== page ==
conglomerate of government
agencies, native Arizona fish,
some endangered, will swim
once again in the travertine
pools of Fossil Creek.
A leading facilitator of
the restoration project, Dr.
Jane Marks of NAU’s biology
department, says changes can
already be seen. “Overall, the
project is going very well,” she
says. “Native fish appear to be
recovering, and so far, exotic
fish have stayed away.” But
projects like Fossil Creek take
time, according to Marks,
who says, “We don’t know
how long it will take for the
river to fully recover, but we
expect that within a decade, it
will be well on its way.”
A large part will be left to the
public, who must help maintain
the health of the creek. “Our
biggest concerns are how to
make sure that as visitation
increases, there’s a management
plan in place so that we don’t
love this ecosystem to death,”
After leaving my memories
behind at Stehr Lake, my
companions and I head
toward the Verde River. As we
drop into the Verde Canyon,
the river appears as a green
ribbon. From this height,
one can see why the Spanish
named it as they did. At the
bottom of the canyon, a ford
crosses the river to the Verde
Hot Springs, where, if so
inclined, visitors can bathe
with the ghosts of Native
Americans who traveled to
the springs for medicinal
From the river, we
backtrack up and over toward
Fossil Creek, past Stehr
Lake in the direction of our
eventual destination, the
by Brian Minnick photographs by George Stocking
PIPE DOWN Flumes that
once carried water from
Fossil Creek now stand idle
against the scenic landscape.
The restoration of Fossil Creek is the main
event on this scenic drive in Central Arizona.
HAIRPIN HIGHWAY Forest Service
Road 502 provides visitors with far-reaching
views as it winds from the
Verde River toward the Rim town of
WILD FUTURE Storm clouds gather
over the Verde River near Childs. The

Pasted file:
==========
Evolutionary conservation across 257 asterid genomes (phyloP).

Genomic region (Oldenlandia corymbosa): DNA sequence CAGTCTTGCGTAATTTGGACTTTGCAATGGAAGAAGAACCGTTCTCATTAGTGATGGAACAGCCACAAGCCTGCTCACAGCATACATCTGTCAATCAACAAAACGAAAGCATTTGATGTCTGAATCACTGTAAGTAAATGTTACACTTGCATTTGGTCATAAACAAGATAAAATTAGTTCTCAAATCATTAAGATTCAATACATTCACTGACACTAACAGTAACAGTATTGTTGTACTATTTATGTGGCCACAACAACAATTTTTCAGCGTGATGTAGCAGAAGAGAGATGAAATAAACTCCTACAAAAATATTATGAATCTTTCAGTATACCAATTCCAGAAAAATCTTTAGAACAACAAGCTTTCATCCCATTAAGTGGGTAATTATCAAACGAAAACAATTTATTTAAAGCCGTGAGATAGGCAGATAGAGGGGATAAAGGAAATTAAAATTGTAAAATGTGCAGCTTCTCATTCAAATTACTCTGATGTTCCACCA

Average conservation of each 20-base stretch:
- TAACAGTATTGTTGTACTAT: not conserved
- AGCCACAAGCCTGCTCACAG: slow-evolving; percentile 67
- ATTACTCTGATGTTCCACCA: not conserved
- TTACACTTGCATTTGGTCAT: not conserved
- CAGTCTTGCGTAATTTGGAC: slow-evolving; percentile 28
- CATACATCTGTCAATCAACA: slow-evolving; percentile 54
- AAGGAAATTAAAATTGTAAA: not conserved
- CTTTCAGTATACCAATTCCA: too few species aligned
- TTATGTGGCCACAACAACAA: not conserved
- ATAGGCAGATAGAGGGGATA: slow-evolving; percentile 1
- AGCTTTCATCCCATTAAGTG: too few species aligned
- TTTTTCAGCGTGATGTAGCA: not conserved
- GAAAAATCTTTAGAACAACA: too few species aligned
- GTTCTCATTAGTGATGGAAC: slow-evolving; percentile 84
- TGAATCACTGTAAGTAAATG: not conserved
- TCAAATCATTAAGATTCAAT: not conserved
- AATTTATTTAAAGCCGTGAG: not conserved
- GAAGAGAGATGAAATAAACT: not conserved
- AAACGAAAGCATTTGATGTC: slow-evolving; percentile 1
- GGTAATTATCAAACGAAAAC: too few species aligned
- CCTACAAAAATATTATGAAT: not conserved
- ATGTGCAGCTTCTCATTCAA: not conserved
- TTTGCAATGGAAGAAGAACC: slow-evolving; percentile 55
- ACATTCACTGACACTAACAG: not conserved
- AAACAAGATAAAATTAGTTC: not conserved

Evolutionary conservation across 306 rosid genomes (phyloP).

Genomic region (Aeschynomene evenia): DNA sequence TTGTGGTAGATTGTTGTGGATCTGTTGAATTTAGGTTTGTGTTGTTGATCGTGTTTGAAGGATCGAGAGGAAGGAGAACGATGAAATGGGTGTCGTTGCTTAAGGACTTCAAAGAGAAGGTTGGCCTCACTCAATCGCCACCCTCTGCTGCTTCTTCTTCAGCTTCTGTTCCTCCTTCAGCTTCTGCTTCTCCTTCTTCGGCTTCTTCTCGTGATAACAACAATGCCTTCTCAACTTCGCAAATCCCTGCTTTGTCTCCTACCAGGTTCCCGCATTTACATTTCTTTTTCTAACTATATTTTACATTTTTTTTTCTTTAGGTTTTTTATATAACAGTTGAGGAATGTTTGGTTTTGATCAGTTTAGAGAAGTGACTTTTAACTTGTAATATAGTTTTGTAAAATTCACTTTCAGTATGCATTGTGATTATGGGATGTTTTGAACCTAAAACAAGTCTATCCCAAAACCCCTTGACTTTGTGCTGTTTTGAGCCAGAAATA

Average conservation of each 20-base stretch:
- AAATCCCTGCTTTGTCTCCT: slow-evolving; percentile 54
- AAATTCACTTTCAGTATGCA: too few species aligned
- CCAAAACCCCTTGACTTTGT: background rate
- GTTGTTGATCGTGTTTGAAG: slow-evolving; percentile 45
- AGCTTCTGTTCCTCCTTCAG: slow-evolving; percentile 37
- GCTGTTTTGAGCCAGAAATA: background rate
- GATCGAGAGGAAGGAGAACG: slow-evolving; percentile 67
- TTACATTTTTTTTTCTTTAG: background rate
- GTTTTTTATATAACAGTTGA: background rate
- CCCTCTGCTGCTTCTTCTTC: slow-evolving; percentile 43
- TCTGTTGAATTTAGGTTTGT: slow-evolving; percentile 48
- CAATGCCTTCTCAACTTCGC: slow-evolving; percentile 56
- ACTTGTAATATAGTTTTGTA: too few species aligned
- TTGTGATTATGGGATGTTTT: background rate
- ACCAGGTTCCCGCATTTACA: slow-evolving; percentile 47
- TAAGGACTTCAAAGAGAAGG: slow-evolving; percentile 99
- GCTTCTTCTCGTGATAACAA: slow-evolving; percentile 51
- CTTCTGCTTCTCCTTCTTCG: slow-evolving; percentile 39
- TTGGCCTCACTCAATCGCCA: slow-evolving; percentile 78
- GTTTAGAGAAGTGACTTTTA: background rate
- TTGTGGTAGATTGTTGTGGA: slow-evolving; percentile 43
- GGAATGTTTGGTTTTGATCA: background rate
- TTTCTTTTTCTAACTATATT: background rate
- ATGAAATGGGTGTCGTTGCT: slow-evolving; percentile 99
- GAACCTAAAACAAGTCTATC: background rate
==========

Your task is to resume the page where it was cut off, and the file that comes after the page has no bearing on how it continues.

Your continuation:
Verde River, Arizona’s only federally
designated Wild and Scenic River,
offers thrill seekers Class II and Class
III white-water rafting.
back road adventure
56 d e c e m b e r 2 0 0 7
small town of Strawberry.
On the way to Strawberry,
we stop at a stone bridge
that crosses Fossil Creek.
The water here maintains a
turquoise hue similar to the
Caribbean Sea, and a dunk of
the head reveals a lukewarm
temperature — even in mid-
February. Small fish dash and
dart through a deep pool, and
a canyon wren sings from a
From the creek, we climb
the winding road toward
Strawberry. The chaparral
forest changes to a mix of
juniper and pine, and snow
starts to appear. The road
then becomes muddy with
snowmelt, and as we reach
the pavement in Strawberry,
we look back with an
appreciation for the beautiful
drive. We’re also grateful that
we didn’t end up in the depths
of the canyon as another
distorted chunk of steel.
We end our journey with
meatball subs at Giuseppe’s
Restaurant, and keep our
fingers crossed that the
restoration of Fossil Creek
will be a success. Although
it’s only a small waterway in
Central Arizona, Fossil Creek
can serve as a shining
example for future projects,
and a great escape for future
back road adventure
Vehicle Requirements: Two-wheel-
Warning: Back-road travel can
be hazardous. Be aware of
weather and road conditions.
Carry plenty of water. Don’t
travel alone, and let someone
know where you’re going and
when you plan to return.
Travel Advisory: Allow three
hours minimum for this 44-
mile drive. The primitive dirt
route is bumpy and contains
hairpin turns with steep drop-offs.
Check road conditions
before starting out; these
roads are slippery when wet,
and may become icy and
snow-covered in winter.
Prescott National Forest,
Verde Ranger District, (928)
SHADES OF BLUE The aquamarine
waters of Fossil Creek rush over
boulders at a rate of 410 gallons
GENTLE FLOW Cottonwood trees
line a calm section of Fossil Creek
where a travertine shelf sits just
below the water’s surface.
MAZ AT ZAL M OUN TA INS
Note: Mileages are approximate. Camp Verde
> Begin at the Prescott National Forest Verde Ranger Station,
300 E. Highway 260 (State Route 260) in Camp Verde, which is 3
miles east of Interstate 17 Exit 287, about 87 miles north of Phoenix.
> Drive east on State 260 6.5 miles to Forest Service Road 708 (Fossil
Creek Road), .4 of a mile beyond Milepost 228 at Fossil Creek/Verde
> Turn right (south) onto FR 708 and drive 13.7 miles to Forest Service
> To go to the former Stehr Lake and the Verde River, turn right
onto FR 502 and drive 3.2 miles to the dry lake site and another 3
miles to the Verde River.
> From the Verde River, backtrack to 708 and turn right (east)
toward Strawberry. Another 2.5 miles will bring you to the Irving
Hydroelectric Plant, and 9 miles beyond is Strawberry and the
junction with State Route 87.
> Turn left (north) on State 87 to return to 260, or right (south) toward